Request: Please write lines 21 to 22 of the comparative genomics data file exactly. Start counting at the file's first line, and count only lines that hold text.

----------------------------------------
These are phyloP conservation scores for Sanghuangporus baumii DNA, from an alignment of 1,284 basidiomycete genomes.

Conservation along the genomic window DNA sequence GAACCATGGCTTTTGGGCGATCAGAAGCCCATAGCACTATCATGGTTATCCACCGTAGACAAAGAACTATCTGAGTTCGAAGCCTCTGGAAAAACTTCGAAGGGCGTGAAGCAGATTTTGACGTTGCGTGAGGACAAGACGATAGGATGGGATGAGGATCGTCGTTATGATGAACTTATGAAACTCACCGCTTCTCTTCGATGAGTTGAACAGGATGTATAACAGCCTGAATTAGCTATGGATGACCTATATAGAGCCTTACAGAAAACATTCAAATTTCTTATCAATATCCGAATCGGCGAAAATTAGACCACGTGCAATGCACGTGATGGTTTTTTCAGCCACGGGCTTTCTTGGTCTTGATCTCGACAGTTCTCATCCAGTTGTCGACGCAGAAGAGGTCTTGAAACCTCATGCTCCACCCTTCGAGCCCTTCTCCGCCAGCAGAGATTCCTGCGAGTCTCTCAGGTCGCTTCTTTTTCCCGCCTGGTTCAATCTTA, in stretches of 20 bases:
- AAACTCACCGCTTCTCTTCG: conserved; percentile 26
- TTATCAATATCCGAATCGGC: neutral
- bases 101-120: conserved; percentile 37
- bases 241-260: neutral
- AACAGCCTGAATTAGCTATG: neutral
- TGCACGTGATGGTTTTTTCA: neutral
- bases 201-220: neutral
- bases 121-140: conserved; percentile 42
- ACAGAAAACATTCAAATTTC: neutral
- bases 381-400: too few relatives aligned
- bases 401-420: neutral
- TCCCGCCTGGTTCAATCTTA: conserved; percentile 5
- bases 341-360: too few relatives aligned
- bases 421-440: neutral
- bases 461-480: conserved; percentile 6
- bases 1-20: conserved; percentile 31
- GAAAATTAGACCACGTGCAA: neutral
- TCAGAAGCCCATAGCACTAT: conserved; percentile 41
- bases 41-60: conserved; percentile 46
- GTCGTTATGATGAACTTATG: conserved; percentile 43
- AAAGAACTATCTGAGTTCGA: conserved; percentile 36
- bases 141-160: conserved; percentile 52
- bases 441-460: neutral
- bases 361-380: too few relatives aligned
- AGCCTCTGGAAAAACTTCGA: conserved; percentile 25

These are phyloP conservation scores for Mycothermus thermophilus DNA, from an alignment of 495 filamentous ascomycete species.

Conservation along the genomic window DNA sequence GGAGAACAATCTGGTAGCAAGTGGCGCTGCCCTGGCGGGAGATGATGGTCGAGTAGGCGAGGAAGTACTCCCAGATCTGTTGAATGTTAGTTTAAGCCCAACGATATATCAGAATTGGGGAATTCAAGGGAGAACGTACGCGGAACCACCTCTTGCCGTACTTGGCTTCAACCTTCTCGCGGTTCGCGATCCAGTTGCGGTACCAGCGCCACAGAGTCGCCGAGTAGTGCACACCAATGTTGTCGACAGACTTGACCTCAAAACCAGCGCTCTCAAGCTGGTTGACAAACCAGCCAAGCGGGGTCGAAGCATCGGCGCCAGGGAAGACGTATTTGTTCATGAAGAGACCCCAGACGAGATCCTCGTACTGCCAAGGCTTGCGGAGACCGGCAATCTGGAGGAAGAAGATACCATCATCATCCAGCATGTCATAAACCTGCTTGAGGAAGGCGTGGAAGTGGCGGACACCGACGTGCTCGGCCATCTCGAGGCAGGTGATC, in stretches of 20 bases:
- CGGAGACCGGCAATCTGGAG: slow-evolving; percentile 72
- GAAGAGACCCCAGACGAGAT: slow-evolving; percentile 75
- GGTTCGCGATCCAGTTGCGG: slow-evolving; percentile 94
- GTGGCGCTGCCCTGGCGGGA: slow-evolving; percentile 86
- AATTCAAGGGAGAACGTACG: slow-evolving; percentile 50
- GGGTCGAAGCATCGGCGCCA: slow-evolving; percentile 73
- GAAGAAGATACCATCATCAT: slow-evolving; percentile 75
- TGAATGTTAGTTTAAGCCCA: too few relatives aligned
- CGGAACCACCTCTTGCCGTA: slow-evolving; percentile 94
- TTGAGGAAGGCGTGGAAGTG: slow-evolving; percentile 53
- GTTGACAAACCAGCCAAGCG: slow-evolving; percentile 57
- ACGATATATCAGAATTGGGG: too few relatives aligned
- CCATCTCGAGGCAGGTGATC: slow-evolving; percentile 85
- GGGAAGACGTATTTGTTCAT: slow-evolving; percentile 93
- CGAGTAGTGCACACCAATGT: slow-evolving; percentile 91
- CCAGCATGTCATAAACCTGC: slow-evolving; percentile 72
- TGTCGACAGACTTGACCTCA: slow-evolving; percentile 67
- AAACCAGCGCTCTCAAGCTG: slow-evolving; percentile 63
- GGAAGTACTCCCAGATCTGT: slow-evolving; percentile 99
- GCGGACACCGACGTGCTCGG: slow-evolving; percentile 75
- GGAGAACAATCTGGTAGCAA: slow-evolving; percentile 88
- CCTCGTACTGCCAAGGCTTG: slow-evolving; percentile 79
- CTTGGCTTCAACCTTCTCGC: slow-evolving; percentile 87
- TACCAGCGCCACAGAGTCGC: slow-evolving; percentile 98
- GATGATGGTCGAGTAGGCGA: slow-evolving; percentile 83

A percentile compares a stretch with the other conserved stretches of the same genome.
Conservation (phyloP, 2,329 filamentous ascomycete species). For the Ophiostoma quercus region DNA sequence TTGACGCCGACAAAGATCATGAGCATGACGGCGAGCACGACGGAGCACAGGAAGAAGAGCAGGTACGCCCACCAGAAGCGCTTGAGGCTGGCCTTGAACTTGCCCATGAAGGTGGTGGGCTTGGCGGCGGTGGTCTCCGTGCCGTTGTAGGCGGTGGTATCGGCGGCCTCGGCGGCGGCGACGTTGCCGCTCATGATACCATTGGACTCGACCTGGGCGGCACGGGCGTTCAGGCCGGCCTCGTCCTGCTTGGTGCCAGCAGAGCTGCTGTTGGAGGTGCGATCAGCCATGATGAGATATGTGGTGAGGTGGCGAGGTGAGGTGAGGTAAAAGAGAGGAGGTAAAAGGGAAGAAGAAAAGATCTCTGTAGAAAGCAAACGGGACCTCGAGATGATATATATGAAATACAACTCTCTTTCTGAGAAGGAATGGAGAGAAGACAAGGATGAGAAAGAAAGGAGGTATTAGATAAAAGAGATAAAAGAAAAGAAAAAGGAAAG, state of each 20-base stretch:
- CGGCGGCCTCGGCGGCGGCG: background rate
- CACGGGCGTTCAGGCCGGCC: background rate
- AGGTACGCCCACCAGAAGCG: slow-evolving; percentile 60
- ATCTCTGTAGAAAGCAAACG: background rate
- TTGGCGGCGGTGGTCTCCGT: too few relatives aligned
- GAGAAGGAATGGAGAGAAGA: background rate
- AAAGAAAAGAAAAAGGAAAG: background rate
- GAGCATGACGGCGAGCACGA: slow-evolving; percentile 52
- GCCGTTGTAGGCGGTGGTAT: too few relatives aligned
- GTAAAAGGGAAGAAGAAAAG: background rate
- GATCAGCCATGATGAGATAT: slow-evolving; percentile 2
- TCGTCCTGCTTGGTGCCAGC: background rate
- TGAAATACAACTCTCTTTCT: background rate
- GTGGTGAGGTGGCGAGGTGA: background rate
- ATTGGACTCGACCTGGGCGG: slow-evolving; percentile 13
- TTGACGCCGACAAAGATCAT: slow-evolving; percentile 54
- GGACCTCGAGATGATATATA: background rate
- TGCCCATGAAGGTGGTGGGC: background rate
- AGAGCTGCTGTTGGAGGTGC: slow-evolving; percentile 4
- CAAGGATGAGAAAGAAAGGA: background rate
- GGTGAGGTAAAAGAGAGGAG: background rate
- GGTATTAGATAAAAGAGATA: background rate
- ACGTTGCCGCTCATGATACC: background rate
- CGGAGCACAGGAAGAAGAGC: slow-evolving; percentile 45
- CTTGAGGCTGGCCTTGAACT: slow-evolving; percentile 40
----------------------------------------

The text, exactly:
- bases 41-60: conserved; percentile 46
- GTCGTTATGATGAACTTATG: conserved; percentile 43